On Friday I got to groom and ride Mia. The blacksmith was working on a horse in the neighboring wash stall and Mia was not happy about it. I finally had to stand by her head on that side before she would consent to stand still while my husband brushed her. She was so glad when we led her to the ring away from the blacksmith! I carried the Equicube again, just at a walk, and Mia consented to reach out for contact while I carried it. Mia is my “proving” horse, all the times that I think I might be riding better I can ALWAYS count on Mia to tell me the truth about my riding. If Mia does not protest my actions I can rest easy that I am doing things properly.
I want to make a suggestion to my readers who board or ride at other people's stables. This is turning out to be a HARD winter, even in the South. The barns are having to feed more grain and more hay, the barn workers have to deal with blankets on all the horses, the horses spend more time in their stalls and they need more bedding, and the barn owners and stable managers are having to spend a lot more money on feed and labor (of course if you keep your horse/s at home you already know this!) I have personally started to give Debbie a hundred dollars every once in a while because nobody else rides Mia, and Debbie is keeping her in excellent flesh. I bet that your barn owner/manager will accept extra money gratefully because this winter is SO EXPENSIVE for horse keeping and lessons frequently need to be canceled! Further North it is much worse than down here in the sunny South, I hate to think about all the extra money I would have to spend to keep horses going in the land of cold and snows. Good stables are worthy of extra financial support when times get hard, and this winter is very, very hard on the pocketbooks of the people who keep horses. Who knows, if enough people give extra money during these hard times maybe barn owners/managers won't have to immediately raise boarding fees and lesson prices to make up for the lost of income and the extra expenses of this hard winter.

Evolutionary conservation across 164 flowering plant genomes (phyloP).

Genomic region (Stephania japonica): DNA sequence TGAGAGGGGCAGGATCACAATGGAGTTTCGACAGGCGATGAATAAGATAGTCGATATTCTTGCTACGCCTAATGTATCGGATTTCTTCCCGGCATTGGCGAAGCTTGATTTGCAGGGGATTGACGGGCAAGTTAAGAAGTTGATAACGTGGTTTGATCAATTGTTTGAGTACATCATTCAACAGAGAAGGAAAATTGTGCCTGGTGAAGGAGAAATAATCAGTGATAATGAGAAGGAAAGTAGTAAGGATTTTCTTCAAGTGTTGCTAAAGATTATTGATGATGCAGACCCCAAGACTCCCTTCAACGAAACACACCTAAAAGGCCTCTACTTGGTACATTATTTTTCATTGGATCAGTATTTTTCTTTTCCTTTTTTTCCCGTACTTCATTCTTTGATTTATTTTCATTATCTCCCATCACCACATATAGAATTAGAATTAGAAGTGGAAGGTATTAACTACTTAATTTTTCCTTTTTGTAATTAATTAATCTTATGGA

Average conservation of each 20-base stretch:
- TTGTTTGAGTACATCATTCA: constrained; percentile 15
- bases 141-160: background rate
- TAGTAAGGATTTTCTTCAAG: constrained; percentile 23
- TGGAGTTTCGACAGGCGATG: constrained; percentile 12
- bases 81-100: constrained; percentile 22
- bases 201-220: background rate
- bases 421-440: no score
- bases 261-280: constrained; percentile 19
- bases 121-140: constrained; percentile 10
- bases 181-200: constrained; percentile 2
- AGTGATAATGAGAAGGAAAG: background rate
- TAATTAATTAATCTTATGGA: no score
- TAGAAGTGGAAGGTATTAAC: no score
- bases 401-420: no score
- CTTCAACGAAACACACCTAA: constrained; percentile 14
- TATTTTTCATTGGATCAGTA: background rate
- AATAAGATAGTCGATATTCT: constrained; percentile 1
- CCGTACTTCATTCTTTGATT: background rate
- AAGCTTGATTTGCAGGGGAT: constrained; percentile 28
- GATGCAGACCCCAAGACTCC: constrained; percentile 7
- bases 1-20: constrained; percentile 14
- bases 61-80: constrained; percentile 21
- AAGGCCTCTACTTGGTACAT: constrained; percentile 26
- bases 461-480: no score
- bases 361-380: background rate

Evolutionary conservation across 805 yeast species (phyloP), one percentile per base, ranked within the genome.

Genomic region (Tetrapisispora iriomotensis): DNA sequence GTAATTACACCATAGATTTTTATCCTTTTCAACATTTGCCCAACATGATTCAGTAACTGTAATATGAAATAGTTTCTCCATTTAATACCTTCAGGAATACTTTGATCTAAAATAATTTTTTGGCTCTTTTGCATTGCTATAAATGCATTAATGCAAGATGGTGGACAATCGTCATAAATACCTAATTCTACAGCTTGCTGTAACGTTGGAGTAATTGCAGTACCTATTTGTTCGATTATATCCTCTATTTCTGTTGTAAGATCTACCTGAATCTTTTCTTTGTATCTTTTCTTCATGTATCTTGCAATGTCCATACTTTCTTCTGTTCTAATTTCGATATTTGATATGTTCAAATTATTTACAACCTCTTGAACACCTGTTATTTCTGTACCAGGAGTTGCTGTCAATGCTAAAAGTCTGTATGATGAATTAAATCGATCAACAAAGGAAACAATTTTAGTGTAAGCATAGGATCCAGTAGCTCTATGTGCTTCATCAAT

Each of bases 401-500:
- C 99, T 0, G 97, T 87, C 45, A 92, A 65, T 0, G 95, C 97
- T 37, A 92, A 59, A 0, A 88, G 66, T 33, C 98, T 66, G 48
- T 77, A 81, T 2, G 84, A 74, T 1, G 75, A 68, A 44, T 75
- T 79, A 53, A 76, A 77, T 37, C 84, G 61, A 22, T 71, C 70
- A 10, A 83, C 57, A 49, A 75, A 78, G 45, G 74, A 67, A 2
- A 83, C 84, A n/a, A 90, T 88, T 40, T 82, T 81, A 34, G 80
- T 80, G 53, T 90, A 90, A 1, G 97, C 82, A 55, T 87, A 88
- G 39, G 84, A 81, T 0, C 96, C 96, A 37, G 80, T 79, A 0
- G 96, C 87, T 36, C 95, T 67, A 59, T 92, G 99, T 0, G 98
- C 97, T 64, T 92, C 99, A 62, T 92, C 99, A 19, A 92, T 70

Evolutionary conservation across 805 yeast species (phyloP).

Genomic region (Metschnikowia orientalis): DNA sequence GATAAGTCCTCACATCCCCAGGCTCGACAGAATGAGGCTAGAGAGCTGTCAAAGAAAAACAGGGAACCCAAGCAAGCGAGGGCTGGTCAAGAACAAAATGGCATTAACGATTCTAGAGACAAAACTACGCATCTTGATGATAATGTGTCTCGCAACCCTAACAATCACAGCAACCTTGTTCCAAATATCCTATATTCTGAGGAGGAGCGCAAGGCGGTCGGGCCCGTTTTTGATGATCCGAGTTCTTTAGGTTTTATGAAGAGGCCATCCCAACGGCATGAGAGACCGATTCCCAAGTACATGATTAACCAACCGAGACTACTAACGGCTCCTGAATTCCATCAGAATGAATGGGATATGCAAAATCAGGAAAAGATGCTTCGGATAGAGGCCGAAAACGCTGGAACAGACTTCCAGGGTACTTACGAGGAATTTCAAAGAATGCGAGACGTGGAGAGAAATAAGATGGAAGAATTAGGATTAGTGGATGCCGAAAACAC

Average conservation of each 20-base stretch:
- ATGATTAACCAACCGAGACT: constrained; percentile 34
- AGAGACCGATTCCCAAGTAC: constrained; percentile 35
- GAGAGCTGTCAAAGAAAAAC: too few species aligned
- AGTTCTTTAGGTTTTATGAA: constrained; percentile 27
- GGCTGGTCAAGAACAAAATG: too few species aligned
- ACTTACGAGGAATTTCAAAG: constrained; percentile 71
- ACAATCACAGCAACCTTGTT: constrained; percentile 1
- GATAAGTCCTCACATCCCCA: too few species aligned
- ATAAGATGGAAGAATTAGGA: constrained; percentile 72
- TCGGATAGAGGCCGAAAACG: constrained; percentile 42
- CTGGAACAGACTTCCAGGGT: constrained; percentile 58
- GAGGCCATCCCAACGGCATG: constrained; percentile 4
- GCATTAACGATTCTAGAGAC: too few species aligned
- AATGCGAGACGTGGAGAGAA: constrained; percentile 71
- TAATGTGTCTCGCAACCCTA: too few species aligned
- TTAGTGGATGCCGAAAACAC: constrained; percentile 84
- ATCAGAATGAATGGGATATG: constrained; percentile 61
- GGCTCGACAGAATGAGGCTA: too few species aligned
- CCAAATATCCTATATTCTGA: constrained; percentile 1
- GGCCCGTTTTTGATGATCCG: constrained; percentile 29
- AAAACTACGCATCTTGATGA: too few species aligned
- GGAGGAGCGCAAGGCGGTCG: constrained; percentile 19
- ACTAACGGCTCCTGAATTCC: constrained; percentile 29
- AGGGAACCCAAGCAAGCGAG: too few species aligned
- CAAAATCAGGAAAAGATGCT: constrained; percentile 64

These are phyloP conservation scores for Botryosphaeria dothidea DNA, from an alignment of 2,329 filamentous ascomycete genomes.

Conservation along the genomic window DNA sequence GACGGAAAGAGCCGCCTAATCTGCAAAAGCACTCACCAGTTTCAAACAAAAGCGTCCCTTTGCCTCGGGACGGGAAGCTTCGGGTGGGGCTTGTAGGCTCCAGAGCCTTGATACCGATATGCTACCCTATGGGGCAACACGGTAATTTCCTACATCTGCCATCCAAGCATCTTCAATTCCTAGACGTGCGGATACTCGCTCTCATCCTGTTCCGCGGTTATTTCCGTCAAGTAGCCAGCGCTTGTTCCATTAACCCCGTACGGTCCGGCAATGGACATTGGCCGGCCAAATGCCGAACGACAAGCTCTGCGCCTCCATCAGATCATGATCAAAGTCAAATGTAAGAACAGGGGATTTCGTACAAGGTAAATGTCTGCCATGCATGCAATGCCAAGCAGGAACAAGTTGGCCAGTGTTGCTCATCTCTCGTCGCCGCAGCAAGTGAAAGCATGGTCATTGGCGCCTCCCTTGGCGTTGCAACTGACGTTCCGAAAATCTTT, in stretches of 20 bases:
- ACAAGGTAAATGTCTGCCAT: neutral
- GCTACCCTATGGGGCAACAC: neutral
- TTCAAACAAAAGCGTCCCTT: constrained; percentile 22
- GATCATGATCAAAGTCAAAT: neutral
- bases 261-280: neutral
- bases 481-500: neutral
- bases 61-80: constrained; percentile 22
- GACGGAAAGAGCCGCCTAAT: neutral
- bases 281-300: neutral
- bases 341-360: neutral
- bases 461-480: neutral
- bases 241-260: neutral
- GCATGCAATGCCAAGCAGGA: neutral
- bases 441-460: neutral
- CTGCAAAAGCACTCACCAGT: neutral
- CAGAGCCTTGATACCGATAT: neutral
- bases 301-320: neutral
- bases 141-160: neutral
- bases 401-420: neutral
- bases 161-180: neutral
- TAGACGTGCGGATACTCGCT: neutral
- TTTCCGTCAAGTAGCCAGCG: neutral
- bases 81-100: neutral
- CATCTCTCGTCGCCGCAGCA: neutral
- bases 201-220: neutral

The weather forecasters are predicting more Arctic weather for the USA during February. I am dreading this because it will cut into my riding. A few days ago the weather forecasters were saying it would be 25° F on Wednesday morning and I knew I could get my lesson. But now the forecasters are predicting 20° F and I won't be able to ride. From what the forecasters are saying we may have a lot of extra cold weather throughout February, which means that stables can lose lesson income, the main source of profit for a lot of stables.
This is proving to be a HARD winter, help your stables survive financially!
Weather permitting, have a great ride!